It’s important to be clear that these data do not suggest that the UK birds have evolved longer beaks so that they can reach seeds inside of bird feeders. That is not how natural selection works. Rather, the availability of this secondary food source might provide an advantage to birds that can access it. And while further research may yet contradict the hypothesis that the British love of birdfeeders drove the evolution of longer great tit beaks, the evidence is tantalizing. It is also a reminder that our activities have profound impacts on the evolution of the organisms with which we share Earth. And unfortunately, even though there is no apparent harm being done to great tit populations, the results of ecological studies of climate change tell us that most of our impacts are negative. It is therefore imperative that we keep trying to understand our roles in shaping life on Earth both globally and in our own backyards.
- Bosse, M., Spurgin, L.G., Laine, V.N., Cole, E.F., Firth, J.A., Gienapp, P., Gosler, A.G., McMahon, K., Poissant, J., Verhagen, I., Groenen, M.A.M, Van Oers, K., Sheldon, B.C., Visser, M.E., and J. Slate. (2017) Recent natural selection causes adaptive evolution of an avian polygenic trait. Science. 358 (6361): 365–368. doi: 10.1126/science.aal3298. Read it »
- An accompanying article by journalist Mariah Quintanilla in Science News about the research
- A write-up in National Geographic reporting on the study
- A summary of the research in Scientific American
- A report on the research in the Washington Post
Understanding Evolution resources:
- Why were great tits a good species for researchers interested in evolution to study?
- What are SNPs and why do researchers analyze them?
- Advanced: If there is very little gene flow between two populations, would you expect a comparison of their SNPs to show a lot of differences overall or very few differences overall? Explain your reasoning.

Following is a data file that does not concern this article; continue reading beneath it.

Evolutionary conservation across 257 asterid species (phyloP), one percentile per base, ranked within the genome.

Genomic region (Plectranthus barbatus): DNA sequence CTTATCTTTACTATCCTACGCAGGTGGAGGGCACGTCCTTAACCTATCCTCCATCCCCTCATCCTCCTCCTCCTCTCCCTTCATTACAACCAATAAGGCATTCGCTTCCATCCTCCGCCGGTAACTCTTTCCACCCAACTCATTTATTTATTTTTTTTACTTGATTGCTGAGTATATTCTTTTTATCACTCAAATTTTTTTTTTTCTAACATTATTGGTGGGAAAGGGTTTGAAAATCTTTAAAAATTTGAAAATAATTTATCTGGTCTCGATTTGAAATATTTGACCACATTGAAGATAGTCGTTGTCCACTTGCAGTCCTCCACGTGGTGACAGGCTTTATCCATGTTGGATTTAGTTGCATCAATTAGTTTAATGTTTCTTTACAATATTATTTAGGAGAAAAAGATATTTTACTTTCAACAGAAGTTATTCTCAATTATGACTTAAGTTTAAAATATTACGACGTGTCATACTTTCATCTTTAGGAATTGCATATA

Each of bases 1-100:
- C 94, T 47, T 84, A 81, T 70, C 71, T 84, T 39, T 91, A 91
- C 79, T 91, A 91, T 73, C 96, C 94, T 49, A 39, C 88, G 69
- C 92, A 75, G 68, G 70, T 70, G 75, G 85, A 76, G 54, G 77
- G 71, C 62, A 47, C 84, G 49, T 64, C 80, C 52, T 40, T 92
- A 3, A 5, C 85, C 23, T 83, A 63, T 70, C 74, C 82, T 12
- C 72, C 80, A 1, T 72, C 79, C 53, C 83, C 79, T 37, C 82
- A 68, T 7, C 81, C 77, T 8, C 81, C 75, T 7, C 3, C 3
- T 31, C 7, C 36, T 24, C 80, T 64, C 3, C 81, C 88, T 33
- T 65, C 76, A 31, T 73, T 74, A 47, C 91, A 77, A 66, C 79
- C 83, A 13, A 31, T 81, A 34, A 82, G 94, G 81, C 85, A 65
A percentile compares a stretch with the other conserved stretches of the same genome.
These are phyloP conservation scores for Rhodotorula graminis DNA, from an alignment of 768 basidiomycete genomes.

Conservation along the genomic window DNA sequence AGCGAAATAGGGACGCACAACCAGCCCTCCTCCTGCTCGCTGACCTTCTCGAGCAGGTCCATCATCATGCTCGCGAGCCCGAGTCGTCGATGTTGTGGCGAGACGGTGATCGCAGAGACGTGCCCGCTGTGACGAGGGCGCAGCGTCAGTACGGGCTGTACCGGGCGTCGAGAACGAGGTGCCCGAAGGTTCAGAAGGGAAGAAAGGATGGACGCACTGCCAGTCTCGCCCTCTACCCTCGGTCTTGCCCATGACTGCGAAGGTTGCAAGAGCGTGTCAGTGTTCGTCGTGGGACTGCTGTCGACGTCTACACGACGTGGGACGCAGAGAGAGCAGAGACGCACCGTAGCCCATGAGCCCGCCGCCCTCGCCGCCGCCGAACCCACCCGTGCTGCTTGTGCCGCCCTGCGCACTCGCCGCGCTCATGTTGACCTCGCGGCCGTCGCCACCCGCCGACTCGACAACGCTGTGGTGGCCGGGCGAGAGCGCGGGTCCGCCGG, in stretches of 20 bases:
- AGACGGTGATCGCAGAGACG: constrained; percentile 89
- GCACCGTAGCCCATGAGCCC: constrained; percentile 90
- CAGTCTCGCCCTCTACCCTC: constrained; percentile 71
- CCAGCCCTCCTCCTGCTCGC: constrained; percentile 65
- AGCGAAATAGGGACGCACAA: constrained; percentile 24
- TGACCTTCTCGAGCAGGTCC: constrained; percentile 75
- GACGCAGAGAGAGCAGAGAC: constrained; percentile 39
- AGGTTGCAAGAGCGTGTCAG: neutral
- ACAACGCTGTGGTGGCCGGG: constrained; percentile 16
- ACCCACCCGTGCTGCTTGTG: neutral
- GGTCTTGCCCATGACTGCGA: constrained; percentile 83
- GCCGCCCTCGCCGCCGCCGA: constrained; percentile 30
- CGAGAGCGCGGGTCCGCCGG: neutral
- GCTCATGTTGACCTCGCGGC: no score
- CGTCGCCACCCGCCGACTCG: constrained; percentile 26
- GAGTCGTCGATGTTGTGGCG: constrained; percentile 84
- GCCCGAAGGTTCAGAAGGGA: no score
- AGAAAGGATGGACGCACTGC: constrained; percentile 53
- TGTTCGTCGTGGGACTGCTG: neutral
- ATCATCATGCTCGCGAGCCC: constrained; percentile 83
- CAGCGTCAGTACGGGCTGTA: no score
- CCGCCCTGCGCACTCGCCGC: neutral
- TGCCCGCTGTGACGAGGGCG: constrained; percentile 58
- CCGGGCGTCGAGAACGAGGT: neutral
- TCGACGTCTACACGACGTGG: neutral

- How did the researchers evaluate fitness of the birds in each population? Do you think this was a good way to quantify fitness? Explain your answer.
- Advanced: In an article reporting the research in The Times, Science Correspondent Oliver Moody writes, “The British predilection for feeding wild birds is causing the great tit to grow a longer beak than its continental cousin.” In a well-developed paragraph, explain the misconception in that sentence and suggest a more accurate way to summarize the hypothesized relationship between beak size and the prevalence of birdfeeders in England.
- Advanced: Describe the evidence that led the researchers to form their hypothesis about how birdfeeders are affecting great tits in the UK. Do you find the evidence convincing? Propose two further studies that researchers could carry out to test the hypothesis.
- Tryjanowski, P., Morelli, F., Skórka, P., Golawski, A., Indykiewicz, P., Møller, A.P., Mitrus, C., Wysocki, D., and P. Zduniak. (2015) Who started first? Bird species visiting novel birdfeeders. Scientific Reports. 5. doi:10.1038/srep11858.
- Gosler, A., and Carruthers, T. (1999). Body Reserves and Social Dominance in the Great Tit Parus major in Relation to Winter Weather in Southwest Ireland. Journal of Avian Biology. 30(4): 447-459. doi:10.2307/3677017